Jojo Rabbit

Jojo Rabbit

A young boy in Hitler’s army finds out his mother is hiding a Jewish girl in their home.

Taika Waititi’s offbeat sensibilities have delivered one of the best indie movies of recent years (‘Hunt for the Wilderpeople’) and one of the best Marvel movies (‘Thor: Ragnarok’), and his latest film is undoubtedly his greatest challenge yet. ‘Jojo Rabbit’ is a comedic drama about the Nazis set in wartime Germany, and that premise will either have you intrigued or running for the hills. It has unsurprisingly proven divisive so I was perhaps surprised that I find myself sitting on the fence in terms of my feelings on the film. Ultimately I found the tonal dissonance too much to work, but I didn’t think ‘Jojo Rabbit’ was without merit, even as its ambition outstrips its execution.

Our protagonist is ten year old Jojo (the superb newcomer Roman Griffin Davis), an enthusiastic Hitler Youth member living in Nazi Germany during the latter stages of the war. He lives in a home tinged with tragedy alongside his mother (Scarlett Johansson), with the sceptre of his recently deceased sister and absentee father looming large over the family home. Jojo’s best friend is his imaginary friend, who happens to be a version of Adolf Hitler, played by director Waititi and a representation of what a child may imagine Hitler to be like. For me, this element doesn’t really work and I felt in microcosm it sums up the issues I have with ‘Jojo Rabbit’, which never manages to balance its comedic elements with the darker tragedy that becomes more prominent as the film goes on.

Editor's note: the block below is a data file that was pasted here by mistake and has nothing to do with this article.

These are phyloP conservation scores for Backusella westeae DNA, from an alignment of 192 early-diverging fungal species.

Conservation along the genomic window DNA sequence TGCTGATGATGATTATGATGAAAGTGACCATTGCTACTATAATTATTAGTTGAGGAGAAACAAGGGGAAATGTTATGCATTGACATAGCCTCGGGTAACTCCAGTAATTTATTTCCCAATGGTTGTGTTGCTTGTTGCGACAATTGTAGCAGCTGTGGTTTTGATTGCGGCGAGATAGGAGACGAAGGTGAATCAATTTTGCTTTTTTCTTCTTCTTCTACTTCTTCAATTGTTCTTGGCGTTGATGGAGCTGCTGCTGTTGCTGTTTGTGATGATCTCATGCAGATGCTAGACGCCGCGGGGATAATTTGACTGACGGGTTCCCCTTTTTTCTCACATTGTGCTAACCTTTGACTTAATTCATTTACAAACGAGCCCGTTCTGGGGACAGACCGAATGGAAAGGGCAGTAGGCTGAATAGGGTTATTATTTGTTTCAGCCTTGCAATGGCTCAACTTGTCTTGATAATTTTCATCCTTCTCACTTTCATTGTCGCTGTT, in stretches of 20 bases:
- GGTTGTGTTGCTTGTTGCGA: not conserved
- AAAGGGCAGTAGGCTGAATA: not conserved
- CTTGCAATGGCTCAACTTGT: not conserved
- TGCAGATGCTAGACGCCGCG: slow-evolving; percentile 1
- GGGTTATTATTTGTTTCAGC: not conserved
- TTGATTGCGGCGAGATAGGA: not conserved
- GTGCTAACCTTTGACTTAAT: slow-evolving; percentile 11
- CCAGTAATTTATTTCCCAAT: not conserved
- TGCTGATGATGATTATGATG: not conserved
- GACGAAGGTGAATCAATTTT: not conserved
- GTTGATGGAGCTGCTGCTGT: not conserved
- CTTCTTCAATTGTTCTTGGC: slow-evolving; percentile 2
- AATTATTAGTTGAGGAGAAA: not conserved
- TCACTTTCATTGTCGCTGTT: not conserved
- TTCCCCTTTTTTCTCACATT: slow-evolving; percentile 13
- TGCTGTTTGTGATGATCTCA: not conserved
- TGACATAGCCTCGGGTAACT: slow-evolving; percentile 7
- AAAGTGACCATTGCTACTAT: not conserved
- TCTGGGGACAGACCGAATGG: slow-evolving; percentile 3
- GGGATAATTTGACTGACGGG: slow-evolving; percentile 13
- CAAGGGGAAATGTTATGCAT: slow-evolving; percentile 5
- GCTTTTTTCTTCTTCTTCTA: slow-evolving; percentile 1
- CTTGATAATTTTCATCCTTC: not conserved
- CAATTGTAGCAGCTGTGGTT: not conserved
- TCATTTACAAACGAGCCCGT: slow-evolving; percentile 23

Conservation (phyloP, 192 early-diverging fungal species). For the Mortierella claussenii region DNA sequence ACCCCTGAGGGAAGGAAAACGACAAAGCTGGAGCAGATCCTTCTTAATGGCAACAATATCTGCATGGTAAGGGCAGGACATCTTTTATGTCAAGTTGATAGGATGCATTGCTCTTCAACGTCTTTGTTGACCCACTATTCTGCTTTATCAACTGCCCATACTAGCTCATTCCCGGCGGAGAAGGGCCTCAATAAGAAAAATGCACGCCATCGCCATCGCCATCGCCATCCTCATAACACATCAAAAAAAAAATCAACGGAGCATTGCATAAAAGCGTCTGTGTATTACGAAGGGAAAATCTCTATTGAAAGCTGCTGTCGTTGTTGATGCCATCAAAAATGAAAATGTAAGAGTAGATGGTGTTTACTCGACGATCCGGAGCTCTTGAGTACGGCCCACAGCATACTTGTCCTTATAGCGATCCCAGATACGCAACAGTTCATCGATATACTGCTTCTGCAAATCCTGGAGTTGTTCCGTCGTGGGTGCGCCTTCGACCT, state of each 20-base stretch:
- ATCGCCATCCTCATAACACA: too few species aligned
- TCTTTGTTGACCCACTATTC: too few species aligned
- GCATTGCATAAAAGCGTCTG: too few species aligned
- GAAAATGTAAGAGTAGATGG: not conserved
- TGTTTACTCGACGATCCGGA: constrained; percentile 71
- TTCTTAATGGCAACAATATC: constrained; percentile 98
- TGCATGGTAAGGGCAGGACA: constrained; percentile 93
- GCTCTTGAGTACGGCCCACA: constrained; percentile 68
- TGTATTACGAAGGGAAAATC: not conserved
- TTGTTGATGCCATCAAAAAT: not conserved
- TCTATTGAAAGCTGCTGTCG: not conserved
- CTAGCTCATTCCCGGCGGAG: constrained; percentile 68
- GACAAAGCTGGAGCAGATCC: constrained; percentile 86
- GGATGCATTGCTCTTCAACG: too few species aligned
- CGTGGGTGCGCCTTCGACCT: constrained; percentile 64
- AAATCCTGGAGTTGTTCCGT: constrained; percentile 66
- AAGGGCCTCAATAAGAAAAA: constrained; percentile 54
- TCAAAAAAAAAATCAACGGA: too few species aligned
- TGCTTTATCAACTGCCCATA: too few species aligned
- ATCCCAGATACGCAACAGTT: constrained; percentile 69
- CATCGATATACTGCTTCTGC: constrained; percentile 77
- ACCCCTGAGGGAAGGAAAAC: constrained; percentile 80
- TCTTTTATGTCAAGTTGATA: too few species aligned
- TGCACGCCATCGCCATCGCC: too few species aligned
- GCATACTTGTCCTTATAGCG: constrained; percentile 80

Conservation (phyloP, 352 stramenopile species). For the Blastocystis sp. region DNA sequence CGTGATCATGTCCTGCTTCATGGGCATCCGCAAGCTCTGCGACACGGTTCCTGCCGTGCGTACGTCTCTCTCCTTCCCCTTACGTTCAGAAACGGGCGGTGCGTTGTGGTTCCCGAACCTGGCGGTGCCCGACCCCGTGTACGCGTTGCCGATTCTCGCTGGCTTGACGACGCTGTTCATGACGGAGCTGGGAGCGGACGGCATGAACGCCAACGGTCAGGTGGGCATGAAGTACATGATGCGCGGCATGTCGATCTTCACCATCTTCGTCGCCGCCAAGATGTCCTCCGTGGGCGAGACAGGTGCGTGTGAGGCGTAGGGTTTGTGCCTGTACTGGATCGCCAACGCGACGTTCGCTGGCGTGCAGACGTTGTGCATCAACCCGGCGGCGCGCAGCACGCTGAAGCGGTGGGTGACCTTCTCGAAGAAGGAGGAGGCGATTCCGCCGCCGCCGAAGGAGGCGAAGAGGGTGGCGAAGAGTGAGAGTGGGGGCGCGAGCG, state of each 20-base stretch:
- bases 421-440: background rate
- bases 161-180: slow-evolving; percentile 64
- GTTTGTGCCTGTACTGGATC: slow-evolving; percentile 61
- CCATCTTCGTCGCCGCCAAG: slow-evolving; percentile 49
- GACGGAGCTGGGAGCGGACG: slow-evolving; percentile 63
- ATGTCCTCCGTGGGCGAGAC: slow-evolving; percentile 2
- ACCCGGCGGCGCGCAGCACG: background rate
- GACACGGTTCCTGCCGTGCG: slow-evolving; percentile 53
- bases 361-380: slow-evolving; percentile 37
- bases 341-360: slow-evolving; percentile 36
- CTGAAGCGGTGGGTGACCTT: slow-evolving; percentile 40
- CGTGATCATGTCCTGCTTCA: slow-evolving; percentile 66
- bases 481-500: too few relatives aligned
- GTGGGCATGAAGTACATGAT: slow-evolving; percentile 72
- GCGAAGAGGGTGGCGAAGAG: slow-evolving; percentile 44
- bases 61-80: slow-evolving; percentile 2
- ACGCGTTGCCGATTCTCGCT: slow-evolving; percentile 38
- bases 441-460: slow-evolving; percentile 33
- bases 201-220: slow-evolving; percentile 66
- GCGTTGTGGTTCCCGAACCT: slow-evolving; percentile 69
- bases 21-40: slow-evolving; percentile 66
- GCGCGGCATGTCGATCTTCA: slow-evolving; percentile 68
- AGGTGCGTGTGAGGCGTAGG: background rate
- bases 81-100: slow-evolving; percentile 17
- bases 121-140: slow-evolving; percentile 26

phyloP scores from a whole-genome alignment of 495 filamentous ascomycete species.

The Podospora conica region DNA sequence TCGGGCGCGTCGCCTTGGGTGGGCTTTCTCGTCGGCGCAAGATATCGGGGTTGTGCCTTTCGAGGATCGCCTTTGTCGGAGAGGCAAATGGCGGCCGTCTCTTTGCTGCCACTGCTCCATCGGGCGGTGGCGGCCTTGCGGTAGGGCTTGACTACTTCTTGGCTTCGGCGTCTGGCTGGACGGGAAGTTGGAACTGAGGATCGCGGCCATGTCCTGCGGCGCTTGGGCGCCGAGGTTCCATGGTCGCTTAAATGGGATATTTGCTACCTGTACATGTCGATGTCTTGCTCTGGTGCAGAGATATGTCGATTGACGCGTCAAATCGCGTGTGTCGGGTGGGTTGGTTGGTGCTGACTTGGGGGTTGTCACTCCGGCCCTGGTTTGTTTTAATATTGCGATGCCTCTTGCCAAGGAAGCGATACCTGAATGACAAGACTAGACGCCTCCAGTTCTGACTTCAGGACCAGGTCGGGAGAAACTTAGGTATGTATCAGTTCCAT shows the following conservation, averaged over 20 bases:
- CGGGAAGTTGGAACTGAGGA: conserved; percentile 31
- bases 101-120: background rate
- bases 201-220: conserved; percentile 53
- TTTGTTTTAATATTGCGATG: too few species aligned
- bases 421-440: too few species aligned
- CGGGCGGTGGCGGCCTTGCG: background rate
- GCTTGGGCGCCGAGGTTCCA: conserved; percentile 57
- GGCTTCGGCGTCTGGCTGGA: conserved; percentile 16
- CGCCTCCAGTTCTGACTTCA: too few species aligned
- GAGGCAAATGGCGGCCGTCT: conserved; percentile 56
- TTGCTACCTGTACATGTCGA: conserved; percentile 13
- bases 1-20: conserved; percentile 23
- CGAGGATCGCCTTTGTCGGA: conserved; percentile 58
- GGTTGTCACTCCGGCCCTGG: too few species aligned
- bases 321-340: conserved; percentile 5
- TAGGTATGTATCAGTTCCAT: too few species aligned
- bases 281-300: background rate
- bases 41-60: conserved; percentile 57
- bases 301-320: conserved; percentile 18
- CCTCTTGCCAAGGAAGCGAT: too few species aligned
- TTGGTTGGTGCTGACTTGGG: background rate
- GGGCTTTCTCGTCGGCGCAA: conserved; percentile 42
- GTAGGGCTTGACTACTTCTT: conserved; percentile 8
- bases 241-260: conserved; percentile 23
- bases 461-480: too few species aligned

The central thrust of the story ‘Jojo Rabbit’ explores comes to the fore when Jojo discovers that his mother is hiding a young jewish girl (Thomasin McKenzie, of the underrated ‘Leave No Trace’) in their house, and he’s forced to question the prejudice he’s been trained into feeling towards Jewish people. The film uses satire and comedy as a shield to dig into more serious issues and I felt the film has its moments when this unconventional blend works really well, but the strongest moments are when it leans into the drama and forgets the comedy, and perhaps a better film could have been made about this subject if it forgot about the comedy. However, that’s not the film Taika Waititi is trying to make, and for better or worse, this is an ambitious and messy movie that didn’t entirely work for me. That’s not to say I didn’t laugh and there are some great comedic performances (Stephen Merchant’s cameo is a delight), but it rarely sits well alongside the inherent darkness of the subject matter and too often the comedy undercuts the films attempts to make serious points.

Jojo Rabbit’ is Waititi’s most ambitious film yet and the best praise I can give it is that it aims high and it’s got some really good performances, but this is a difficult subject to tackle in this style and I could never get fully on board with the awkward blend between comedy and drama.

Rating: 3/5

Directed By: Taika Waititi

Starring: Roman Griffin Davis, Thomasin McKenzie, Taika Waititi, Scarlett Johansson, Rebel Wilson, Stephen Merchant, Alfie Allen, Sam Rockwell and Archie Yates

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